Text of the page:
Wednesday, May 30, 2018
Album Review: Letters From The Fire - Letters From The Fire
That makes their follow-up both exciting, but also nerve-wracking. For while experience can lead to improvements, the time off has also led to a change in singer, with Nina Bergman stepping in to fill the role. Any singer switch changes a band's identity, so what happens to Letters From The Fire?
We got out first taste when "Comfort You" was released. That song showed a shift in the band's sound, going from alternative rock of a slightly emo bent to a sound that is harder, more driven, and bursting with more attitude. It is a different approach, that is for sure, but the initial sample wasn't disappointing.
This version of the band still has the melodic chops that made their first album so appealing, but they are wrapped around songs that are more modern in their approach, with deep and heavy guitars, and more hints of electronics in the background. With all of the songs clocking in at well under four minutes, it means this tight record doesn't have any time or concern for exploration. Along with the new attitude, this record's full intent is to be a punch to the face.
In that respect, it works. The record is heavy, catchy, and bristling with the kind of rock and roll attitude that finds the right side of the balance that Five Finger Death Punch has turned into a shit catapult. Nina fits this version of the band better than Alexa would have, delivering her hooks with the polished perfection you would expect from an actress. She uses her voice to hit the right marks to emphasize the song's heart, whether that's the snarky anger on the heavier tracks, or the sweet sensitivity of the chorus on "Naked In The Rain". She knows what she needs to do, and she does it flawlessly.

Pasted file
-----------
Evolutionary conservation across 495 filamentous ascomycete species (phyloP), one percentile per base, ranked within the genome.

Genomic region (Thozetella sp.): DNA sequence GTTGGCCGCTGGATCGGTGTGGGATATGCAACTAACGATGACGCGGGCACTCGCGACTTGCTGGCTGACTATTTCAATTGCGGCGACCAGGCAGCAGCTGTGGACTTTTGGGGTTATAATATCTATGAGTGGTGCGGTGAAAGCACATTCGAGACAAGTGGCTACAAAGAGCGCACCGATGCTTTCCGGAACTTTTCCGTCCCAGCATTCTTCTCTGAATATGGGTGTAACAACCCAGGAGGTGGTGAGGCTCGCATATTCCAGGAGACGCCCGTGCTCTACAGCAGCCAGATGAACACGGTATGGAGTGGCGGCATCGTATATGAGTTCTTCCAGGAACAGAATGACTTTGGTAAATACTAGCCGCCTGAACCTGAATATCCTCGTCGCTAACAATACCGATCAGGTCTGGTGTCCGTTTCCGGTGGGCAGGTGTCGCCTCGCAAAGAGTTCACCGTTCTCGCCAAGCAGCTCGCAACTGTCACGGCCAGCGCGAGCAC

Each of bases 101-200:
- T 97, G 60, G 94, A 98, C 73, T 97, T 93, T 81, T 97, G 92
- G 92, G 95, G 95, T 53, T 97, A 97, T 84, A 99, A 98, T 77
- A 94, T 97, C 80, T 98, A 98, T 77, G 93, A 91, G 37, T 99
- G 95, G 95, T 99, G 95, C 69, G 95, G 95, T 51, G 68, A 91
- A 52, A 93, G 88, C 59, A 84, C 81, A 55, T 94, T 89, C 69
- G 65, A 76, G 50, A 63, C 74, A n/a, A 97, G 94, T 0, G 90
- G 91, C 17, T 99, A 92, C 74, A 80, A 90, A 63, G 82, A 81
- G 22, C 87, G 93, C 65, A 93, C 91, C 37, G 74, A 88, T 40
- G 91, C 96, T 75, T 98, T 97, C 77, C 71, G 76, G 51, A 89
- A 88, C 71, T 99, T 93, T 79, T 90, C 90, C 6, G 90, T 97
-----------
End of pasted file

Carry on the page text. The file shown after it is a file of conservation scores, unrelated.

In fact, for what the band is trying to do, this new album is damn good at it. My issue is that regardless of how much closer this sound gets them to mainstream success (I'm guessing a solid amount), it's not the direction I would have preferred to hear. While much of this album is fist-pumping fun, I miss the emotional heart that their first record had. Rocking out is great, but getting punched in the heart leaves an impact that lasts far longer than getting hit in the face. The band may have traded the immediate impact of being in tune with what the mainstream wants to play for the deeper impact the songs could have on the audience. At least that's how I feel.
There's a lot to like about this album, which is certainly good, and definitely enjoyable. The songs, especially the hooks, are as sharp as ever, but the occasional foray into more rap-ish cadences distracts from what should be powerful hard rock. I mean this as a compliment; Letters From The Fire has the talent to be more than that. The bones of another really good rock record are here, but there isn't enough focus on what the band does well to pay it off. I get wanting to try new things, and I know new blood means new ideas, but this album doesn't grow or expand on what they band did the first time around. This record is good, but I can hear great things that don't quite get to shine through.